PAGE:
“We are NOT a racist party – this party is for those who want to move on together into the future as one people. The reason it is called The Pakeha Party is because there is a Maori Party and a Mana Party who I believe are racist & create separatism.”
    And
    “This page will be moderated from now on and anything we consider racist will be removed.”

    Maybe they really are founded on a firmly anti-racial premise.
    The name is purely provocative, and has acheived EXACTLY what they intended.
    So if ‘they’ live up to their rhetoric….will The Greenz be in support???

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  12. Sprout.
    Interesting article about the tax system by Gareth Morgan, basically arguing that broad goals for the tax system should be set by Government, but the details should be designed, to meet those goals, by accountable professionals.
    http://www.nzherald.co.nz/opinion/news/article.cfm?c_id=466&objectid=10895518
    The current tax system has similarities with the low trust, and run by the ignorant, model, Government wants for the education system.

    And yet another person, who actually knows something about education, shows we should take lessons from successes like Finland, and not failures like US charter, sorry! “partnership”, schools. http://www.nzherald.co.nz/nz/news/article.cfm?c_id=1&objectid=10896522

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  13. Hi @sprout. Re corruption, I was also really disappointed after seeing the results of that survey. Not totally surprised. Bryce Edwards posted a more comprehensive view of the results than what I’ve seen in most media to date.

    It’s should definitely ring alarm bells, but I’m also wary about taking the results of the one survey as authoritative in isolation. The same survey reports that 37% of people would be willing to “join an organisation that works to reduce corruption as an active member, and that 39% would “take part in a peaceful protest or demonstration against corruption”.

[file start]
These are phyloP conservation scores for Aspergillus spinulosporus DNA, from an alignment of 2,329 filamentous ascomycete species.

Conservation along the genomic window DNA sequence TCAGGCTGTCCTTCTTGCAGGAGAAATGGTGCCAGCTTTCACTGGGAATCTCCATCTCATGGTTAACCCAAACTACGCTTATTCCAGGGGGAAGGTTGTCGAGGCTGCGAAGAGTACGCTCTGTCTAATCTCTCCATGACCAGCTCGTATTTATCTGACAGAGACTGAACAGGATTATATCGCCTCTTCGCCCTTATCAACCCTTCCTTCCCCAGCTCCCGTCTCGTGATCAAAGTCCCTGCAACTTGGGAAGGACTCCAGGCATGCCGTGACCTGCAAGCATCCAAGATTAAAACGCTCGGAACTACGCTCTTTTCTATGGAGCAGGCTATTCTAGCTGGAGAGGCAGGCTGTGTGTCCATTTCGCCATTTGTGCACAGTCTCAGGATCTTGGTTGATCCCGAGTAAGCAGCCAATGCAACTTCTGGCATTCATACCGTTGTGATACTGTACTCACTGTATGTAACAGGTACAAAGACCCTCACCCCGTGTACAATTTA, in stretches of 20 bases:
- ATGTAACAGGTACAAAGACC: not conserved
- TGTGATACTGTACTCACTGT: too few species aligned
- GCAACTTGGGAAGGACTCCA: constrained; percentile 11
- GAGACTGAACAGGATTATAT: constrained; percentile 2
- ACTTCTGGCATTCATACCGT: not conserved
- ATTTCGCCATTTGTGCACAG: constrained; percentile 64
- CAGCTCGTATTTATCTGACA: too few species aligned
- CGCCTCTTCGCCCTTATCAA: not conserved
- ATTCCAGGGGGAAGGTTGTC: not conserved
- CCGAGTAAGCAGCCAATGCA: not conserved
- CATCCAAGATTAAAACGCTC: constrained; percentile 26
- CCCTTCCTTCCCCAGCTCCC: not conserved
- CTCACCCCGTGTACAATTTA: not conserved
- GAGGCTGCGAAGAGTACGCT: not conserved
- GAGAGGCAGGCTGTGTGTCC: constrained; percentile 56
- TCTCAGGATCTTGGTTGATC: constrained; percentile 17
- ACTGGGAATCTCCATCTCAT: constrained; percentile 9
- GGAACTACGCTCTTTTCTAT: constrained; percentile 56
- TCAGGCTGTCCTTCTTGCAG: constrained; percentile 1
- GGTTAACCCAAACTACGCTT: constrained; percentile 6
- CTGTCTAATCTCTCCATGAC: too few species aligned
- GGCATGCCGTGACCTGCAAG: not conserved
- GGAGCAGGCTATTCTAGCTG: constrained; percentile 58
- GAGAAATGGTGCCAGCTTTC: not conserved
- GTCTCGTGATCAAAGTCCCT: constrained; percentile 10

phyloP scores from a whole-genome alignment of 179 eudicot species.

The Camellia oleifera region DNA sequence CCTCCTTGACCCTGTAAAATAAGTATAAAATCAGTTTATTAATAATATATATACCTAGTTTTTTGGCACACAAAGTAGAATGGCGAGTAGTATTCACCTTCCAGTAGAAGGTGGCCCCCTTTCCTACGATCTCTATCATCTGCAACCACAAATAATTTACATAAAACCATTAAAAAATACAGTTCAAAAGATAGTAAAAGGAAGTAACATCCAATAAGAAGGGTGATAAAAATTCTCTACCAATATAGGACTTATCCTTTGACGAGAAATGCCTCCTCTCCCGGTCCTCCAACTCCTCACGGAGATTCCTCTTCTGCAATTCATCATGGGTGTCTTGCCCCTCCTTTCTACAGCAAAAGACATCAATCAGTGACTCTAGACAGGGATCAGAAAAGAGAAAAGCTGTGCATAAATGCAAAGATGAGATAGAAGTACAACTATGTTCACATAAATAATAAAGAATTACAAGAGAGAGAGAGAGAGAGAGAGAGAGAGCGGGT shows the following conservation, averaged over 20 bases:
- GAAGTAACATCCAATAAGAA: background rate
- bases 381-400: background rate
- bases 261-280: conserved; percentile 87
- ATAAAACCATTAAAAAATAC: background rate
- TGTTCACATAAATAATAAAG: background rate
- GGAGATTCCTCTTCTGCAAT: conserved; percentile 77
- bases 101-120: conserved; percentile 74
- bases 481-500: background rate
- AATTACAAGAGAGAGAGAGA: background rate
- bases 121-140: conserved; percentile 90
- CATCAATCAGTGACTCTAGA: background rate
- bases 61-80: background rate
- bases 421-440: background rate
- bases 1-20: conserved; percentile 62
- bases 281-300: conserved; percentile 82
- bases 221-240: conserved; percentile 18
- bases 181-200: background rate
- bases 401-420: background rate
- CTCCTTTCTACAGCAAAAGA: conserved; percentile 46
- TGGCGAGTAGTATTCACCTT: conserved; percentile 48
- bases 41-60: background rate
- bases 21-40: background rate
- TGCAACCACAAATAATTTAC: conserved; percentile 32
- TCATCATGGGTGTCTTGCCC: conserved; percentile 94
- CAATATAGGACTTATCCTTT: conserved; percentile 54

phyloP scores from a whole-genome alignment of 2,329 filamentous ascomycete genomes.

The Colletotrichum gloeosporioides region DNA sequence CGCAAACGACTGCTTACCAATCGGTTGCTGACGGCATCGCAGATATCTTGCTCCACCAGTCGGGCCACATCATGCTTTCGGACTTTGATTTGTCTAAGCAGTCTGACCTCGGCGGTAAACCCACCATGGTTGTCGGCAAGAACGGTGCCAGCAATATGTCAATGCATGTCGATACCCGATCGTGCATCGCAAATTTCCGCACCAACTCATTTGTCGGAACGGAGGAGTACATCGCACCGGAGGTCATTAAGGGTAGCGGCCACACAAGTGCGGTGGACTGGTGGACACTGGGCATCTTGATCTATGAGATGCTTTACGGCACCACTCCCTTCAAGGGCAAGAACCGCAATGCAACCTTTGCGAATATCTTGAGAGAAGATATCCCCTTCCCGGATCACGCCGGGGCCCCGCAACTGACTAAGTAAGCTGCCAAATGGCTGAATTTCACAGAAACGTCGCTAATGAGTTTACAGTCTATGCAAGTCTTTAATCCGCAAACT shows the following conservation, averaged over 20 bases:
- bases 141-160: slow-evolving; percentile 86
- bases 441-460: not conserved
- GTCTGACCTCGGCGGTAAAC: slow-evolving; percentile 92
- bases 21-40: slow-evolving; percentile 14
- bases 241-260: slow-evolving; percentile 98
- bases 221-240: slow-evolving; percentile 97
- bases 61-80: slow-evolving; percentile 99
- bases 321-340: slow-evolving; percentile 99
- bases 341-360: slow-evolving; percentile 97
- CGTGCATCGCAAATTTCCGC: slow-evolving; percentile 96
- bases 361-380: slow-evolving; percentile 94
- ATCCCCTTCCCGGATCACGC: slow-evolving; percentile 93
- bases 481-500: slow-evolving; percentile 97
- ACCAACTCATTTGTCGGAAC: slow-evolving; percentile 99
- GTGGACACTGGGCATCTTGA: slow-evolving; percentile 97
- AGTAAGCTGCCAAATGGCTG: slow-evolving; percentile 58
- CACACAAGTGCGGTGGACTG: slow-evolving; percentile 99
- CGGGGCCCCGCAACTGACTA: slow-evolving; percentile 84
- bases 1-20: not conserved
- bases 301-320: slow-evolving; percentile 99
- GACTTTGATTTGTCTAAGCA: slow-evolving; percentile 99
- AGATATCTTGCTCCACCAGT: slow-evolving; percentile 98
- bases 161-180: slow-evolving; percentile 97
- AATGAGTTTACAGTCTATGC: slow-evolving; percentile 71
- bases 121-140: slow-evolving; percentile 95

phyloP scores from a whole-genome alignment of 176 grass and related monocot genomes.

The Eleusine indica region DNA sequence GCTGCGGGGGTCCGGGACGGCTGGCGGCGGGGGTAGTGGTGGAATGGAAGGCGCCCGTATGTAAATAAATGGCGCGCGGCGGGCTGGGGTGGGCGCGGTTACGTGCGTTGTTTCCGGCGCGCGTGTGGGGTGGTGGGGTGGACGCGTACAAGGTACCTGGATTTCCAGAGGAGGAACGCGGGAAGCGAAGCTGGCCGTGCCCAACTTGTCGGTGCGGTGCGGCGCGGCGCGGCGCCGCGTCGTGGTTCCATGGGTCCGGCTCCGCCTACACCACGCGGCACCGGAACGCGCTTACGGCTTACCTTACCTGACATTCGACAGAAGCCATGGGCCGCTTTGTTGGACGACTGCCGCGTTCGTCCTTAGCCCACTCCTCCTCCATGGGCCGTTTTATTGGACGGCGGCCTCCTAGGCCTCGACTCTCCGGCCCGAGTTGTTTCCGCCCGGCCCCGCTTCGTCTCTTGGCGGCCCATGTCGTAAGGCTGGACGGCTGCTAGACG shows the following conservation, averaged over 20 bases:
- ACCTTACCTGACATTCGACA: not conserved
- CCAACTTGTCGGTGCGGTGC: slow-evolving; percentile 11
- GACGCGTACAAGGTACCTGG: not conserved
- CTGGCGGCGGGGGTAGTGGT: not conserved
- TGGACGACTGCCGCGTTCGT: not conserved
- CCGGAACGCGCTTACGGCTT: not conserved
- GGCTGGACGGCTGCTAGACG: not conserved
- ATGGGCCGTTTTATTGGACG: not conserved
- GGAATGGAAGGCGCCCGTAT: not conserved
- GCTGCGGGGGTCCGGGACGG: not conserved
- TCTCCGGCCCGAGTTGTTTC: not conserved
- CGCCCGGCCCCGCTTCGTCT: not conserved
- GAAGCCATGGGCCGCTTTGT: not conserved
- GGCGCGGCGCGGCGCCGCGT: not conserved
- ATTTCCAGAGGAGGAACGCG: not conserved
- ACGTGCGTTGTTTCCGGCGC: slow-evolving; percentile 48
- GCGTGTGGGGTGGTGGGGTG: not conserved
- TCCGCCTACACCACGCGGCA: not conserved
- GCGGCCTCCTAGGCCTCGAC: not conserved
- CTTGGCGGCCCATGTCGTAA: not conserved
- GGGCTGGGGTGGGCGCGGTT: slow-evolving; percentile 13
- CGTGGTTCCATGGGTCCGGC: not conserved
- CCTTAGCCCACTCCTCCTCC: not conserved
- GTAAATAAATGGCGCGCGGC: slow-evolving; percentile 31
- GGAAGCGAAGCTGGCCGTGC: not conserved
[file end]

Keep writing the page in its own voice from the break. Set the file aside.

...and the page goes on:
If more than 1 million New Zealanders joined an anti-corruption organisation as active members, or decided to peacefully protest against corruption, I’d be flabbergasted. To me it just confirms that people who answer surveys don’t always respond in realistic or completely truthful ways.

    I’d like to know more about what people consider to be giving a bribe “in any form” when they respond that they’ve given a bribe. What communities are those people from? What did they actually do? Did it have a practical effect, or did it result in something that would have occurred anyway? And so on.

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  14. Mike, it was a survey of 1000 people and was mainly based on perception, however I have heard of too many stories of corrupt behaviour in Christchurch, for example, where people are resorting to bribes so that they can get progress on repairs or acquire a rental property. When the Government leaves so much to market forces we can also see certain kinds of people who take advantage of the situation. There is an interesting article in the latest Listener on Sociopaths and I could see the behavioural traits described fitting a good number of our National Ministers and business leaders. Morality and empathy for others are not common attributes for these people and the end justifies the means. The current governance style encourages corruption.